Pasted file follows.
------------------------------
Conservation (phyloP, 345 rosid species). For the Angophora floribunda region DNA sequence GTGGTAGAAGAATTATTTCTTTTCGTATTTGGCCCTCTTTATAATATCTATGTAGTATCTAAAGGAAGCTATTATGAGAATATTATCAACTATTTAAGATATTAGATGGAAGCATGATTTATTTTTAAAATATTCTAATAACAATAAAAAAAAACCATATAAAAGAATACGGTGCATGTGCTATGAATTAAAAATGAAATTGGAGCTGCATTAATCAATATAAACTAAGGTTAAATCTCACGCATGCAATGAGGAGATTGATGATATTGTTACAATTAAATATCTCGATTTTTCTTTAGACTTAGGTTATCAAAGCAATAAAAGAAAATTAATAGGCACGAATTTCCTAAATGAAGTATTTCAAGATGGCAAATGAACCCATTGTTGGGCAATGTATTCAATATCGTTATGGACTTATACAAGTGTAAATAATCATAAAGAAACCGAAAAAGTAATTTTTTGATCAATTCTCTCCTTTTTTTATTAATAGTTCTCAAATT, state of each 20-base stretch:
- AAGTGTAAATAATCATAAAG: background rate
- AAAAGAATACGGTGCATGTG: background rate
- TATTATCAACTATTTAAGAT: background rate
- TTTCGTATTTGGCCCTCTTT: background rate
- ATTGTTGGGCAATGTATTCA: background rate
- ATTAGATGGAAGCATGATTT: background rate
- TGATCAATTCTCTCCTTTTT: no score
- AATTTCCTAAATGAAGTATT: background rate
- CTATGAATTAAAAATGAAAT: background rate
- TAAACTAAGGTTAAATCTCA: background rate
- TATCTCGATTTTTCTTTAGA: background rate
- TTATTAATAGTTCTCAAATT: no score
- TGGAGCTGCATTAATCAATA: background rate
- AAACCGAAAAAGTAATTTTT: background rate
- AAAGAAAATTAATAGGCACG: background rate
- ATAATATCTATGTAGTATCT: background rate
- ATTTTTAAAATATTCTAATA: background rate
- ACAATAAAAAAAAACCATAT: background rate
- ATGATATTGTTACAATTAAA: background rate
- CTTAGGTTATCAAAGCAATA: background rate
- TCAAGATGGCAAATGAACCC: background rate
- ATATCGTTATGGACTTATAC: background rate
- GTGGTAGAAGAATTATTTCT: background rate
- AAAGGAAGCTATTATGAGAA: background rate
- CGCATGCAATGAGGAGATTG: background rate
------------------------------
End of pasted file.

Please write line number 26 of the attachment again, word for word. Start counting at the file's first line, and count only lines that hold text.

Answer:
- CGCATGCAATGAGGAGATTG: background rate